Depressingly Gorgeous – Echopraxia

echopraxia

An absolute gorgeous telling of the folly of responding to an unknown

 

I’ve been reading a lot lately. Finishing some books too. Oddly (maybe, maybe not) that is a difficult thing for me. I have no issue with putting a book down with only forty pages left to read, or getting to the halfway point and returning it to the library, or skimming twenty pages and deleting it from OverDrive. I’ve never had an issue with not finishing a book, truth be told.

Lord of the Rings: The Return of the King is the first book I can think of that I stopped reading without finishing. It’s been close to two decades and I still have about eight-two pages left of the grandiose prose. I didn’t finish reading Return of the King, because I got bored at the end.

Echopraxia, I didn’t.

This book had me turning pages well into the night, even though I didn’t really understand much of what was happening. I had the same issue with Blindsight. Forever lost but loving it, like a tour of the Garden District in New Orleans. The how of getting plants to grow like they do in that district is lost on me, but the visuals are pretty enough to keep me enthralled.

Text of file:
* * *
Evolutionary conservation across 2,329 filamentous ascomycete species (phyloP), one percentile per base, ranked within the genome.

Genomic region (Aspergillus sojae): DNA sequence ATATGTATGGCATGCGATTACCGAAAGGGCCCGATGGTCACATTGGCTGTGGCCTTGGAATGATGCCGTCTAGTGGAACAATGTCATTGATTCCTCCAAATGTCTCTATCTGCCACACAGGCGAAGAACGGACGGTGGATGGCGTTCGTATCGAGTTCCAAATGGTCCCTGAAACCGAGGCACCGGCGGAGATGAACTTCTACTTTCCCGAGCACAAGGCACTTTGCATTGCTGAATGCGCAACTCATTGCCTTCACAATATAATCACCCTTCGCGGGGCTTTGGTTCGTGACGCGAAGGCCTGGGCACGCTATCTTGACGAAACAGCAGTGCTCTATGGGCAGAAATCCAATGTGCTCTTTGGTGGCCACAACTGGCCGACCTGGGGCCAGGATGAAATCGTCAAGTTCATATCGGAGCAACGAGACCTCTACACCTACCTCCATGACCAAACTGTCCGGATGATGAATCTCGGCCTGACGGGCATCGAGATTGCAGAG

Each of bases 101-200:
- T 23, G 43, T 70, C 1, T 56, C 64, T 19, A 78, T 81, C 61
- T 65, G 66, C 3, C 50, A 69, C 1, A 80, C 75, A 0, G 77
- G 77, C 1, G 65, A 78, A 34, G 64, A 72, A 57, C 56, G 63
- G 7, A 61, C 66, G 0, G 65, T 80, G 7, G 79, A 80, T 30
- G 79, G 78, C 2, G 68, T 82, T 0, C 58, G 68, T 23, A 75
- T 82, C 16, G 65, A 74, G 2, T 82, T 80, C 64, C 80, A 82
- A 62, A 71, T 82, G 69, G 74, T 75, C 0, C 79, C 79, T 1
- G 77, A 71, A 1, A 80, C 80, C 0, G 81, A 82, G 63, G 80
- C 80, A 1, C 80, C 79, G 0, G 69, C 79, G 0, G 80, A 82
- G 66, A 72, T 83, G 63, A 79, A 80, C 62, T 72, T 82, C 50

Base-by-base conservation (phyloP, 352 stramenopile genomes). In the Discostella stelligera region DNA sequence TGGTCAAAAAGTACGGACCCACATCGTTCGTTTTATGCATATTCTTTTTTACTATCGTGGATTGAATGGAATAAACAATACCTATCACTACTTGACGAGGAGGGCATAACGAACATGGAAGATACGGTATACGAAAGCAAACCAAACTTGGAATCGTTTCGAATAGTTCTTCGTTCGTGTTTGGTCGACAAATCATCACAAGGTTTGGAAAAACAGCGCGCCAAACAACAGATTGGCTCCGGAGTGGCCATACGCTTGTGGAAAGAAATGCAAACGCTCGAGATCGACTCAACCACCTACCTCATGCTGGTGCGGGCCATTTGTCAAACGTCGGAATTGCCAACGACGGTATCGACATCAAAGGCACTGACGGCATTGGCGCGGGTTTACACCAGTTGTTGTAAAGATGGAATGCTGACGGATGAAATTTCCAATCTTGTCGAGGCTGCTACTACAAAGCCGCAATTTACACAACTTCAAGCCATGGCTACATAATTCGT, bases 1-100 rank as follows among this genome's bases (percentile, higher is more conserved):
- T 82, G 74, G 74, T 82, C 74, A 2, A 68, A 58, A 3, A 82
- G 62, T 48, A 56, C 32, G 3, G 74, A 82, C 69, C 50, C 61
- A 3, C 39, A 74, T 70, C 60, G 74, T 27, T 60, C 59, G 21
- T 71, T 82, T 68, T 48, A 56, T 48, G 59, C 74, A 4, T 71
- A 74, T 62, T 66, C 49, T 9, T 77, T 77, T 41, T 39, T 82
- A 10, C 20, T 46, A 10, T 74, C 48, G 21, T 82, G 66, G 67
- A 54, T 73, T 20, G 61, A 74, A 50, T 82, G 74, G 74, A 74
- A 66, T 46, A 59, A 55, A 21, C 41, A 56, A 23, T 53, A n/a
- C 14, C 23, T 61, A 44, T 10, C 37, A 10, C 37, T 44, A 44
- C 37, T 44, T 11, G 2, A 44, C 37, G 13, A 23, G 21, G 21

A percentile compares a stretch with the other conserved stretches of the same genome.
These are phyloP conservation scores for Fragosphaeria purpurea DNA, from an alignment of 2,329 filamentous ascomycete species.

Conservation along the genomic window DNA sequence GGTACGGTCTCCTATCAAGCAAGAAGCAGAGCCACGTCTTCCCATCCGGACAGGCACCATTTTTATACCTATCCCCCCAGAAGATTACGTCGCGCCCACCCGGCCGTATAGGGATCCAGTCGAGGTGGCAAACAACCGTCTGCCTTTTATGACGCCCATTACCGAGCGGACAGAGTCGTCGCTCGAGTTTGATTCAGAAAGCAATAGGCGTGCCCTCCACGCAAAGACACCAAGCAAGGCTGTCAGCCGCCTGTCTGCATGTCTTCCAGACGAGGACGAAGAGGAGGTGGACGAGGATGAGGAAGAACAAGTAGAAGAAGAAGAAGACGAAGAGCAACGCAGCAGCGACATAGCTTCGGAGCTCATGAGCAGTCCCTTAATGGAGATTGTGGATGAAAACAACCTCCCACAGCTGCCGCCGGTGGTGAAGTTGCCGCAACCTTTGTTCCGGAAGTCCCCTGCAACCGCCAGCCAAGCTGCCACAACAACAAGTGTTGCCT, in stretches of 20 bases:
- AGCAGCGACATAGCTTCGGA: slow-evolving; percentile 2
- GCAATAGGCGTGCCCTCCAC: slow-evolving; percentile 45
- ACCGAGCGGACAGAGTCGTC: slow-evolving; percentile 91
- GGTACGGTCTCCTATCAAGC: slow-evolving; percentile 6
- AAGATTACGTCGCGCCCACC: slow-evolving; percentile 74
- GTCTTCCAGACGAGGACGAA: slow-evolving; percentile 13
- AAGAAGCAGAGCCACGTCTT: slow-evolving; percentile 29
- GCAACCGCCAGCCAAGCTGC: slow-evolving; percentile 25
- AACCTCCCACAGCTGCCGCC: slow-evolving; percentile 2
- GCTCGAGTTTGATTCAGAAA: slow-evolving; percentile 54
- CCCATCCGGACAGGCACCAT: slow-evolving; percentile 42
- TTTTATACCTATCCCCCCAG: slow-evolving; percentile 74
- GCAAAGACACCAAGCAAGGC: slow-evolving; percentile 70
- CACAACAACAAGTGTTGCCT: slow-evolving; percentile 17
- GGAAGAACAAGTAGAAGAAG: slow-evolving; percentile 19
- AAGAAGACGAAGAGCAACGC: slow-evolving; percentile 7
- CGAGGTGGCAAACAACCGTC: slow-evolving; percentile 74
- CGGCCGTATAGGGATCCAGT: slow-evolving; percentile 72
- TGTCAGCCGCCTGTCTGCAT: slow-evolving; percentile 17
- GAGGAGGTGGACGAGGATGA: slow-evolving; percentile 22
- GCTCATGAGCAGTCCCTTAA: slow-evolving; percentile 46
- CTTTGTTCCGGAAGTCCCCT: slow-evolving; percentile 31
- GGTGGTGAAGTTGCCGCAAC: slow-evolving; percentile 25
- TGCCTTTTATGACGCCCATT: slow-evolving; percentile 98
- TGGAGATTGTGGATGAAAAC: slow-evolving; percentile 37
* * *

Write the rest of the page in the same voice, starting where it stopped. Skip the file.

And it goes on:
Visuals indeed.

Echopraxia, like Blindsight, is so full of amazing metaphors and similes used as descriptive prose that it is just like riding a street car through the Garden District. Sights that are just beauteous to behold. It is really depressing though, but with a silver lining of hope.

I get the silver lining imagery because of the illusion of baseline humans as roaches. Roaches live when all others die. Build yourself up to be a super human by way of tech implants, take away water for three days, and you’re dead. Try to starve or dehydrate a roach and you’re in for a lesson on futility.

That’s all I’ll say directly about the story. Should you read Echopraxia? Oh yeah. You should. Read Blindsight first though, as lots of Echopraxia won’t make sense without it. Be prepared for a soul-crushing gorgeous adventure though.

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